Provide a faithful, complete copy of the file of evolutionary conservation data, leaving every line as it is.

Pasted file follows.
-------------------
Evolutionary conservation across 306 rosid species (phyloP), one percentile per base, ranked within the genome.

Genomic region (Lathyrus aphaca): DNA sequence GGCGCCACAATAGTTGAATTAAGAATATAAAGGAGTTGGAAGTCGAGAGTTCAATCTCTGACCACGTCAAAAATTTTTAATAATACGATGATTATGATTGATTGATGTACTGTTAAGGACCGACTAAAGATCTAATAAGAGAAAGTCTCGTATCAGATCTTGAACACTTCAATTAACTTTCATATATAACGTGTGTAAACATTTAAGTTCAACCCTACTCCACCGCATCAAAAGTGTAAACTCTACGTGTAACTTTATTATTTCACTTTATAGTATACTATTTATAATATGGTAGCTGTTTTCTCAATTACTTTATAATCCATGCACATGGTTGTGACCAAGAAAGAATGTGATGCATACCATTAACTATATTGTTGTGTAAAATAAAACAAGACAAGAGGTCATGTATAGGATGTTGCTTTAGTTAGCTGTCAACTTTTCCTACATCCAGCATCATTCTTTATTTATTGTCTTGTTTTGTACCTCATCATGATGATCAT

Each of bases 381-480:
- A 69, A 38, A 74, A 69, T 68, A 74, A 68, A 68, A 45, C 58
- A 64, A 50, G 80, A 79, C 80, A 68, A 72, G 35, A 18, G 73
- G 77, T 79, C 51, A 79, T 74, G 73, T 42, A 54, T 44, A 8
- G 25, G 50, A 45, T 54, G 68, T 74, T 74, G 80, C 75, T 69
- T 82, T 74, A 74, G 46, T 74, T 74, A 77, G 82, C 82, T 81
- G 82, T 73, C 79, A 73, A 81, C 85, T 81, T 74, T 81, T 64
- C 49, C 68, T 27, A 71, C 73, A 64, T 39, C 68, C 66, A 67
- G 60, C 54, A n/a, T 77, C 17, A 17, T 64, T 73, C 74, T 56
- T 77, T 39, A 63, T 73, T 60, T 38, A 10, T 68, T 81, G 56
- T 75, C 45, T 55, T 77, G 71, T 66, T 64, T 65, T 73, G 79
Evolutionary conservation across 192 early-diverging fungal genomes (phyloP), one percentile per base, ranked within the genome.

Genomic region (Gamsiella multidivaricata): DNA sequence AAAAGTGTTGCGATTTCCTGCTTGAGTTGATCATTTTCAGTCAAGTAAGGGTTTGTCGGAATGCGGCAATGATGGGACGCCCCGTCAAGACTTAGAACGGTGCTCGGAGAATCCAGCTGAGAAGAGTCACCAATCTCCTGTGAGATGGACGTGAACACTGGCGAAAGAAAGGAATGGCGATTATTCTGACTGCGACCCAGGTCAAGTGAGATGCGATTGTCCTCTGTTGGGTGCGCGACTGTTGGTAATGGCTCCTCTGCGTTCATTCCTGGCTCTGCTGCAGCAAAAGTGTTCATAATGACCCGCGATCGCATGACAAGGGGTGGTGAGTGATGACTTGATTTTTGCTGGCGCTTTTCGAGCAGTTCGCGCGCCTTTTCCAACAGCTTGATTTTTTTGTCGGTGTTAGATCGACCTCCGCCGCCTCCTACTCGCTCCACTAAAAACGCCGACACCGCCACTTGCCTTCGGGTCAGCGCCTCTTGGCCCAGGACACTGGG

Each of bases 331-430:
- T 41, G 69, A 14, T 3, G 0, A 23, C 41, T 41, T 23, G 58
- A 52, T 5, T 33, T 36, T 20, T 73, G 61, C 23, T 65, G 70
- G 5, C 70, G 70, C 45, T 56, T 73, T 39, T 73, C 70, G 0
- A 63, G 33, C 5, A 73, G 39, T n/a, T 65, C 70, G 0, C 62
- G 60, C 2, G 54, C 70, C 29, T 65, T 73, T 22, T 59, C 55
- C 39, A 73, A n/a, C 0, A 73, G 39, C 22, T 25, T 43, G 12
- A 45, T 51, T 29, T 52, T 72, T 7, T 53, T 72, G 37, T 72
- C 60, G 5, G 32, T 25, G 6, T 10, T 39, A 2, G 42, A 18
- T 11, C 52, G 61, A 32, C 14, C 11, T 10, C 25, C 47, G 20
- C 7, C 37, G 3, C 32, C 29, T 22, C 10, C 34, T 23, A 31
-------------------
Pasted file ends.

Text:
Evolutionary conservation across 306 rosid species (phyloP), one percentile per base, ranked within the genome.

Genomic region (Lathyrus aphaca): DNA sequence GGCGCCACAATAGTTGAATTAAGAATATAAAGGAGTTGGAAGTCGAGAGTTCAATCTCTGACCACGTCAAAAATTTTTAATAATACGATGATTATGATTGATTGATGTACTGTTAAGGACCGACTAAAGATCTAATAAGAGAAAGTCTCGTATCAGATCTTGAACACTTCAATTAACTTTCATATATAACGTGTGTAAACATTTAAGTTCAACCCTACTCCACCGCATCAAAAGTGTAAACTCTACGTGTAACTTTATTATTTCACTTTATAGTATACTATTTATAATATGGTAGCTGTTTTCTCAATTACTTTATAATCCATGCACATGGTTGTGACCAAGAAAGAATGTGATGCATACCATTAACTATATTGTTGTGTAAAATAAAACAAGACAAGAGGTCATGTATAGGATGTTGCTTTAGTTAGCTGTCAACTTTTCCTACATCCAGCATCATTCTTTATTTATTGTCTTGTTTTGTACCTCATCATGATGATCAT

Each of bases 381-480:
- A 69, A 38, A 74, A 69, T 68, A 74, A 68, A 68, A 45, C 58
- A 64, A 50, G 80, A 79, C 80, A 68, A 72, G 35, A 18, G 73
- G 77, T 79, C 51, A 79, T 74, G 73, T 42, A 54, T 44, A 8
- G 25, G 50, A 45, T 54, G 68, T 74, T 74, G 80, C 75, T 69
- T 82, T 74, A 74, G 46, T 74, T 74, A 77, G 82, C 82, T 81
- G 82, T 73, C 79, A 73, A 81, C 85, T 81, T 74, T 81, T 64
- C 49, C 68, T 27, A 71, C 73, A 64, T 39, C 68, C 66, A 67
- G 60, C 54, A n/a, T 77, C 17, A 17, T 64, T 73, C 74, T 56
- T 77, T 39, A 63, T 73, T 60, T 38, A 10, T 68, T 81, G 56
- T 75, C 45, T 55, T 77, G 71, T 66, T 64, T 65, T 73, G 79
Evolutionary conservation across 192 early-diverging fungal genomes (phyloP), one percentile per base, ranked within the genome.

Genomic region (Gamsiella multidivaricata): DNA sequence AAAAGTGTTGCGATTTCCTGCTTGAGTTGATCATTTTCAGTCAAGTAAGGGTTTGTCGGAATGCGGCAATGATGGGACGCCCCGTCAAGACTTAGAACGGTGCTCGGAGAATCCAGCTGAGAAGAGTCACCAATCTCCTGTGAGATGGACGTGAACACTGGCGAAAGAAAGGAATGGCGATTATTCTGACTGCGACCCAGGTCAAGTGAGATGCGATTGTCCTCTGTTGGGTGCGCGACTGTTGGTAATGGCTCCTCTGCGTTCATTCCTGGCTCTGCTGCAGCAAAAGTGTTCATAATGACCCGCGATCGCATGACAAGGGGTGGTGAGTGATGACTTGATTTTTGCTGGCGCTTTTCGAGCAGTTCGCGCGCCTTTTCCAACAGCTTGATTTTTTTGTCGGTGTTAGATCGACCTCCGCCGCCTCCTACTCGCTCCACTAAAAACGCCGACACCGCCACTTGCCTTCGGGTCAGCGCCTCTTGGCCCAGGACACTGGG

Each of bases 331-430:
- T 41, G 69, A 14, T 3, G 0, A 23, C 41, T 41, T 23, G 58
- A 52, T 5, T 33, T 36, T 20, T 73, G 61, C 23, T 65, G 70
- G 5, C 70, G 70, C 45, T 56, T 73, T 39, T 73, C 70, G 0
- A 63, G 33, C 5, A 73, G 39, T n/a, T 65, C 70, G 0, C 62
- G 60, C 2, G 54, C 70, C 29, T 65, T 73, T 22, T 59, C 55
- C 39, A 73, A n/a, C 0, A 73, G 39, C 22, T 25, T 43, G 12
- A 45, T 51, T 29, T 52, T 72, T 7, T 53, T 72, G 37, T 72
- C 60, G 5, G 32, T 25, G 6, T 10, T 39, A 2, G 42, A 18
- T 11, C 52, G 61, A 32, C 14, C 11, T 10, C 25, C 47, G 20
- C 7, C 37, G 3, C 32, C 29, T 22, C 10, C 34, T 23, A 31